The American Statistical Association (ASA) have released a statement warning about the misuse of the P value, following concern amongst its members that the P value was being misapplied. The statement published in The American Statistician contains six principles to guide in proper use of the P value:
- P values can indicate how incompatible the data are with a specified statistical model.
- P values do not measure the probability that the studied hypothesis is true, or the probability that the data were produced by random chance alone.
- Scientific conclusions and business or policy decisions should not be based only on whether a P value passes a specific threshold.
- Proper inference requires full reporting and transparency.
- A P value, or statistical significance, does not measure the size of an effect or the importance of a result.
- By itself, a P value does not provide a good measure of evidence regarding a model or hypothesis.
The recommendations should encourage authors to disclose all statistical analyses and prevent them from drawing important conclusions based on P value alone.
The ASA’s executive director, Ron Wasserstein has warned that the P value was never intended to be a substitute for scientific reasoning, claiming “Well-reasoned statistical arguments contain much more than the value of a single number and whether that number exceeds an arbitrary threshold. The ASA statement is intended to steer research into a ‘post p<0.05 era.’”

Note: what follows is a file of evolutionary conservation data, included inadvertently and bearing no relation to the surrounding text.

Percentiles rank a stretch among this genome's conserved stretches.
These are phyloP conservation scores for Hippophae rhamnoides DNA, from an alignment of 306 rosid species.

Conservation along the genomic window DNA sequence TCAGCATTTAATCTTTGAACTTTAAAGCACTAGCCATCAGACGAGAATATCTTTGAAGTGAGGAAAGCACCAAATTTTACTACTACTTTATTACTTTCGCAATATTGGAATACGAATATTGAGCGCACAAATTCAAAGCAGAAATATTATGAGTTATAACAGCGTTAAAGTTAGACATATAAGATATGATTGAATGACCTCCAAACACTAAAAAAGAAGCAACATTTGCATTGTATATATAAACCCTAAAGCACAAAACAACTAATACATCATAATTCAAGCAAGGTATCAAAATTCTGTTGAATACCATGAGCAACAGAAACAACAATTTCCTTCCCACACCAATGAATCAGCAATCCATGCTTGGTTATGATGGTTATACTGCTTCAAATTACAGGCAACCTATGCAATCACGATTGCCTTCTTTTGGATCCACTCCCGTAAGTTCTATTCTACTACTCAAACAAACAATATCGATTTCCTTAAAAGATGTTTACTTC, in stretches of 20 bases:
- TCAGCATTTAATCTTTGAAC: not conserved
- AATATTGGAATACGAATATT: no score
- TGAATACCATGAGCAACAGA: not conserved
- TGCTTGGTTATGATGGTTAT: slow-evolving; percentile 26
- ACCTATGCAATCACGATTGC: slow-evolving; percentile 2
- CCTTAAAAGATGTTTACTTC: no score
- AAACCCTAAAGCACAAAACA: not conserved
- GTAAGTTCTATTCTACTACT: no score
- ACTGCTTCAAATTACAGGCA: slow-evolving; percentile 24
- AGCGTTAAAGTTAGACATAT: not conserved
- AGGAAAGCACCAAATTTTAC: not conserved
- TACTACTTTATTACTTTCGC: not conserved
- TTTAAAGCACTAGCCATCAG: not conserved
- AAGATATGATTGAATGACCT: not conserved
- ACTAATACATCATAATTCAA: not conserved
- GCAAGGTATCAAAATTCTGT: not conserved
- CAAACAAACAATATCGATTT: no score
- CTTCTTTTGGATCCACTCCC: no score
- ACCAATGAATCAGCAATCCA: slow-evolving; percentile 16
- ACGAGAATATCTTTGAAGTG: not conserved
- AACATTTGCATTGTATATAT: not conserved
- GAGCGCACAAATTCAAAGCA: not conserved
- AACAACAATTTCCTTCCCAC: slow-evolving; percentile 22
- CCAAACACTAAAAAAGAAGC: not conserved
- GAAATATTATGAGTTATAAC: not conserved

P values are commonly used to test a null hypothesis by giving the probability of obtaining results at least as extreme as the ones observed, assuming that the null hypothesis is true. In such a test, the smaller the P value, the less likely an observed set of values would occur by chance. This can lead to rejection of the null hypothesis if the P value is less than or equal to a chosen significance level (typically 0.05). However, rejection of a null hypothesis based on the P value does not prove that the tested hypothesis is true.
The limitations of the P value have long been debated with one journal even banning its use. However, this is the first time the ASA board of directors have issued a statement to address the such a foundational statistical matter, which is being published alongside several articles that are intended to give more perspective on the topic.
Ryan co-runs Aspire Scientific, a dynamic, forward-thinking medical writing agency. Ryan has a passion for innovation, science and ethical communication.